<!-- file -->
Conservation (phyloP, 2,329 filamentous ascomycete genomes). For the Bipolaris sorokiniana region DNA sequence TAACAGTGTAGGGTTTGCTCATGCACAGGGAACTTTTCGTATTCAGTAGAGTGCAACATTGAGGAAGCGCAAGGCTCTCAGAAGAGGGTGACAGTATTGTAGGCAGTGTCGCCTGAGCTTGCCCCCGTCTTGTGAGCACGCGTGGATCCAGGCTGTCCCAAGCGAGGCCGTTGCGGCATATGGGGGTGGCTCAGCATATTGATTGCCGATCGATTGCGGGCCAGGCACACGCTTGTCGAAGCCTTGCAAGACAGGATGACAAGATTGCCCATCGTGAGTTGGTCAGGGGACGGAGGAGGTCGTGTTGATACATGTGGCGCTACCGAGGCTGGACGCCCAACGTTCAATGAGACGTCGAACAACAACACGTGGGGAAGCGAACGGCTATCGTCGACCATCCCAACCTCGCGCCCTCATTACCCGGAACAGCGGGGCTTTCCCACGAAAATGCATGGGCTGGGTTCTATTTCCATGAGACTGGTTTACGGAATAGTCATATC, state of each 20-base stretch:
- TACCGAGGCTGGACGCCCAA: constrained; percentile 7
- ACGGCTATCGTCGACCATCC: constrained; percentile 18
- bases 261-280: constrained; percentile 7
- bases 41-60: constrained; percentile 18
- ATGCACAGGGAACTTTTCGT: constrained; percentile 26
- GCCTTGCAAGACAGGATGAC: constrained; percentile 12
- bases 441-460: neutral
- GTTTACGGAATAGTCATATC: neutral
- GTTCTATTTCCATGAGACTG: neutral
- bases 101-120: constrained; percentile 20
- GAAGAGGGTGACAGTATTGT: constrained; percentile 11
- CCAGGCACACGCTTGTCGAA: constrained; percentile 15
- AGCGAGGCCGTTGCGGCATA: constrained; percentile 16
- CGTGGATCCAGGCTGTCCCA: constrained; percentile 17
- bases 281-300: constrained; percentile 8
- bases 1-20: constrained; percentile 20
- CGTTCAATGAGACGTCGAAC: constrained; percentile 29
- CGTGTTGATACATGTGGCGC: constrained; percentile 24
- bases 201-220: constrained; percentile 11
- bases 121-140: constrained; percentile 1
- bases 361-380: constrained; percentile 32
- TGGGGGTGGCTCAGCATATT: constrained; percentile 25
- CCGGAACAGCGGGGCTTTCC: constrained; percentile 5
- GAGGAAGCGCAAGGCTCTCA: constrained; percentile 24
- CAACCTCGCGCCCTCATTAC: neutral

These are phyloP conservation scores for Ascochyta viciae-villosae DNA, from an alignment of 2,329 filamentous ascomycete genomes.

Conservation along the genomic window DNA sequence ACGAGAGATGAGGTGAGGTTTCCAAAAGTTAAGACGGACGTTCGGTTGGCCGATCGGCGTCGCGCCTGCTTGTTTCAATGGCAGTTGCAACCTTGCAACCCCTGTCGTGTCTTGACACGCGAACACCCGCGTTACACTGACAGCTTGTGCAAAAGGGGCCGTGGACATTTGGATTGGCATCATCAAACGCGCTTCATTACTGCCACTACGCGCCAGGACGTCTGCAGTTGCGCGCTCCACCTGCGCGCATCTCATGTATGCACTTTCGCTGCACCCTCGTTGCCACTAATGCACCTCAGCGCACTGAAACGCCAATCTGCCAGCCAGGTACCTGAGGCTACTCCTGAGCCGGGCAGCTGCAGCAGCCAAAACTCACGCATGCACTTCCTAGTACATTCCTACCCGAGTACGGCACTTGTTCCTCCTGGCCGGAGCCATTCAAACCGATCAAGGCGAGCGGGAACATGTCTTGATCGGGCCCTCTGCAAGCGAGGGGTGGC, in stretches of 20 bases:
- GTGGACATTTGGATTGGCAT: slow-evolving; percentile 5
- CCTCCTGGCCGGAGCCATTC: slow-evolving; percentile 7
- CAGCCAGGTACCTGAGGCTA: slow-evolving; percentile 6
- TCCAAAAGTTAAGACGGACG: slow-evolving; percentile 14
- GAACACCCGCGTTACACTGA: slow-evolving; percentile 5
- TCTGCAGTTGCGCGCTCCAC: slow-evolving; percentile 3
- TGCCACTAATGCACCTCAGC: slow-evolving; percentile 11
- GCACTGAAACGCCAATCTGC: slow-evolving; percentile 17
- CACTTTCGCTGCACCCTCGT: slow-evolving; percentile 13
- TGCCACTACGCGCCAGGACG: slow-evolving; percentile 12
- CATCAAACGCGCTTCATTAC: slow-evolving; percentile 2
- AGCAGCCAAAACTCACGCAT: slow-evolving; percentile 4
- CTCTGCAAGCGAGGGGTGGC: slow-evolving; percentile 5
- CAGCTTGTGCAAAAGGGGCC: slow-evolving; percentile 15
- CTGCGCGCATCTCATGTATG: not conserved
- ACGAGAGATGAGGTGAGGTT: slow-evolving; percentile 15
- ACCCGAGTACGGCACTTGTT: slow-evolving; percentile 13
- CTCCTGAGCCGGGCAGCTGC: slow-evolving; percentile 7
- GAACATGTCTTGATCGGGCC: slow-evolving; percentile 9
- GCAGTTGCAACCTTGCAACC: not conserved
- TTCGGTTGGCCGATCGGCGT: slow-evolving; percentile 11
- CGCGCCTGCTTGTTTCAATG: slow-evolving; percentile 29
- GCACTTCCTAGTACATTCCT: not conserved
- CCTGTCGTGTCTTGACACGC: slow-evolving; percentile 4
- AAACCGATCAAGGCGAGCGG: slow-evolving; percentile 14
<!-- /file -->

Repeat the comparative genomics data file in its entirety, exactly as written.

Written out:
Conservation (phyloP, 2,329 filamentous ascomycete genomes). For the Bipolaris sorokiniana region DNA sequence TAACAGTGTAGGGTTTGCTCATGCACAGGGAACTTTTCGTATTCAGTAGAGTGCAACATTGAGGAAGCGCAAGGCTCTCAGAAGAGGGTGACAGTATTGTAGGCAGTGTCGCCTGAGCTTGCCCCCGTCTTGTGAGCACGCGTGGATCCAGGCTGTCCCAAGCGAGGCCGTTGCGGCATATGGGGGTGGCTCAGCATATTGATTGCCGATCGATTGCGGGCCAGGCACACGCTTGTCGAAGCCTTGCAAGACAGGATGACAAGATTGCCCATCGTGAGTTGGTCAGGGGACGGAGGAGGTCGTGTTGATACATGTGGCGCTACCGAGGCTGGACGCCCAACGTTCAATGAGACGTCGAACAACAACACGTGGGGAAGCGAACGGCTATCGTCGACCATCCCAACCTCGCGCCCTCATTACCCGGAACAGCGGGGCTTTCCCACGAAAATGCATGGGCTGGGTTCTATTTCCATGAGACTGGTTTACGGAATAGTCATATC, state of each 20-base stretch:
- TACCGAGGCTGGACGCCCAA: constrained; percentile 7
- ACGGCTATCGTCGACCATCC: constrained; percentile 18
- bases 261-280: constrained; percentile 7
- bases 41-60: constrained; percentile 18
- ATGCACAGGGAACTTTTCGT: constrained; percentile 26
- GCCTTGCAAGACAGGATGAC: constrained; percentile 12
- bases 441-460: neutral
- GTTTACGGAATAGTCATATC: neutral
- GTTCTATTTCCATGAGACTG: neutral
- bases 101-120: constrained; percentile 20
- GAAGAGGGTGACAGTATTGT: constrained; percentile 11
- CCAGGCACACGCTTGTCGAA: constrained; percentile 15
- AGCGAGGCCGTTGCGGCATA: constrained; percentile 16
- CGTGGATCCAGGCTGTCCCA: constrained; percentile 17
- bases 281-300: constrained; percentile 8
- bases 1-20: constrained; percentile 20
- CGTTCAATGAGACGTCGAAC: constrained; percentile 29
- CGTGTTGATACATGTGGCGC: constrained; percentile 24
- bases 201-220: constrained; percentile 11
- bases 121-140: constrained; percentile 1
- bases 361-380: constrained; percentile 32
- TGGGGGTGGCTCAGCATATT: constrained; percentile 25
- CCGGAACAGCGGGGCTTTCC: constrained; percentile 5
- GAGGAAGCGCAAGGCTCTCA: constrained; percentile 24
- CAACCTCGCGCCCTCATTAC: neutral

These are phyloP conservation scores for Ascochyta viciae-villosae DNA, from an alignment of 2,329 filamentous ascomycete genomes.

Conservation along the genomic window DNA sequence ACGAGAGATGAGGTGAGGTTTCCAAAAGTTAAGACGGACGTTCGGTTGGCCGATCGGCGTCGCGCCTGCTTGTTTCAATGGCAGTTGCAACCTTGCAACCCCTGTCGTGTCTTGACACGCGAACACCCGCGTTACACTGACAGCTTGTGCAAAAGGGGCCGTGGACATTTGGATTGGCATCATCAAACGCGCTTCATTACTGCCACTACGCGCCAGGACGTCTGCAGTTGCGCGCTCCACCTGCGCGCATCTCATGTATGCACTTTCGCTGCACCCTCGTTGCCACTAATGCACCTCAGCGCACTGAAACGCCAATCTGCCAGCCAGGTACCTGAGGCTACTCCTGAGCCGGGCAGCTGCAGCAGCCAAAACTCACGCATGCACTTCCTAGTACATTCCTACCCGAGTACGGCACTTGTTCCTCCTGGCCGGAGCCATTCAAACCGATCAAGGCGAGCGGGAACATGTCTTGATCGGGCCCTCTGCAAGCGAGGGGTGGC, in stretches of 20 bases:
- GTGGACATTTGGATTGGCAT: slow-evolving; percentile 5
- CCTCCTGGCCGGAGCCATTC: slow-evolving; percentile 7
- CAGCCAGGTACCTGAGGCTA: slow-evolving; percentile 6
- TCCAAAAGTTAAGACGGACG: slow-evolving; percentile 14
- GAACACCCGCGTTACACTGA: slow-evolving; percentile 5
- TCTGCAGTTGCGCGCTCCAC: slow-evolving; percentile 3
- TGCCACTAATGCACCTCAGC: slow-evolving; percentile 11
- GCACTGAAACGCCAATCTGC: slow-evolving; percentile 17
- CACTTTCGCTGCACCCTCGT: slow-evolving; percentile 13
- TGCCACTACGCGCCAGGACG: slow-evolving; percentile 12
- CATCAAACGCGCTTCATTAC: slow-evolving; percentile 2
- AGCAGCCAAAACTCACGCAT: slow-evolving; percentile 4
- CTCTGCAAGCGAGGGGTGGC: slow-evolving; percentile 5
- CAGCTTGTGCAAAAGGGGCC: slow-evolving; percentile 15
- CTGCGCGCATCTCATGTATG: not conserved
- ACGAGAGATGAGGTGAGGTT: slow-evolving; percentile 15
- ACCCGAGTACGGCACTTGTT: slow-evolving; percentile 13
- CTCCTGAGCCGGGCAGCTGC: slow-evolving; percentile 7
- GAACATGTCTTGATCGGGCC: slow-evolving; percentile 9
- GCAGTTGCAACCTTGCAACC: not conserved
- TTCGGTTGGCCGATCGGCGT: slow-evolving; percentile 11
- CGCGCCTGCTTGTTTCAATG: slow-evolving; percentile 29
- GCACTTCCTAGTACATTCCT: not conserved
- CCTGTCGTGTCTTGACACGC: slow-evolving; percentile 4
- AAACCGATCAAGGCGAGCGG: slow-evolving; percentile 14